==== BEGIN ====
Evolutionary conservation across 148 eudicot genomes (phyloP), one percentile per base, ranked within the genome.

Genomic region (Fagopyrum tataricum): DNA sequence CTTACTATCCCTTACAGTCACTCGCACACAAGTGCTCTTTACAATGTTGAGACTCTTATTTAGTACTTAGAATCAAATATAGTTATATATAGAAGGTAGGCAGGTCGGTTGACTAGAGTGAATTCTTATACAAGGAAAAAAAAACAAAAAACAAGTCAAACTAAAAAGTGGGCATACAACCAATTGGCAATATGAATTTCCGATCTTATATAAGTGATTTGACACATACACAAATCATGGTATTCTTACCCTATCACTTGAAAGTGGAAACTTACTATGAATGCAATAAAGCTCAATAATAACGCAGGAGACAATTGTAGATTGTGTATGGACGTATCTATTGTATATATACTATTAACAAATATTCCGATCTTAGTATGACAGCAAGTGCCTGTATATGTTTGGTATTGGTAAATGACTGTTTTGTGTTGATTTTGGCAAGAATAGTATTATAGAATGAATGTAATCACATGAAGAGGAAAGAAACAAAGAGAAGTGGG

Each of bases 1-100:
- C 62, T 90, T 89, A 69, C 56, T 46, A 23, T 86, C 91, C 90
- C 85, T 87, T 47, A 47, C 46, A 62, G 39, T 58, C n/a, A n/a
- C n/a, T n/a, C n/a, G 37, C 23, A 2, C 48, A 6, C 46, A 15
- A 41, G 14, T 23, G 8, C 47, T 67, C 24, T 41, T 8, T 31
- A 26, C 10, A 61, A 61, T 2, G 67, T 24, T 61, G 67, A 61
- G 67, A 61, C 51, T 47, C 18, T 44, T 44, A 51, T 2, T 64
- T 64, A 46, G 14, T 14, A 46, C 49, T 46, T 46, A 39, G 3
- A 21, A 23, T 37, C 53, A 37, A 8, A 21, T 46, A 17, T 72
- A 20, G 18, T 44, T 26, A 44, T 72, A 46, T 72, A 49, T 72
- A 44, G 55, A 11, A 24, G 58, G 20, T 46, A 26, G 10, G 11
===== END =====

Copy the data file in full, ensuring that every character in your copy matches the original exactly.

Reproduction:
Evolutionary conservation across 148 eudicot genomes (phyloP), one percentile per base, ranked within the genome.

Genomic region (Fagopyrum tataricum): DNA sequence CTTACTATCCCTTACAGTCACTCGCACACAAGTGCTCTTTACAATGTTGAGACTCTTATTTAGTACTTAGAATCAAATATAGTTATATATAGAAGGTAGGCAGGTCGGTTGACTAGAGTGAATTCTTATACAAGGAAAAAAAAACAAAAAACAAGTCAAACTAAAAAGTGGGCATACAACCAATTGGCAATATGAATTTCCGATCTTATATAAGTGATTTGACACATACACAAATCATGGTATTCTTACCCTATCACTTGAAAGTGGAAACTTACTATGAATGCAATAAAGCTCAATAATAACGCAGGAGACAATTGTAGATTGTGTATGGACGTATCTATTGTATATATACTATTAACAAATATTCCGATCTTAGTATGACAGCAAGTGCCTGTATATGTTTGGTATTGGTAAATGACTGTTTTGTGTTGATTTTGGCAAGAATAGTATTATAGAATGAATGTAATCACATGAAGAGGAAAGAAACAAAGAGAAGTGGG

Each of bases 1-100:
- C 62, T 90, T 89, A 69, C 56, T 46, A 23, T 86, C 91, C 90
- C 85, T 87, T 47, A 47, C 46, A 62, G 39, T 58, C n/a, A n/a
- C n/a, T n/a, C n/a, G 37, C 23, A 2, C 48, A 6, C 46, A 15
- A 41, G 14, T 23, G 8, C 47, T 67, C 24, T 41, T 8, T 31
- A 26, C 10, A 61, A 61, T 2, G 67, T 24, T 61, G 67, A 61
- G 67, A 61, C 51, T 47, C 18, T 44, T 44, A 51, T 2, T 64
- T 64, A 46, G 14, T 14, A 46, C 49, T 46, T 46, A 39, G 3
- A 21, A 23, T 37, C 53, A 37, A 8, A 21, T 46, A 17, T 72
- A 20, G 18, T 44, T 26, A 44, T 72, A 46, T 72, A 49, T 72
- A 44, G 55, A 11, A 24, G 58, G 20, T 46, A 26, G 10, G 11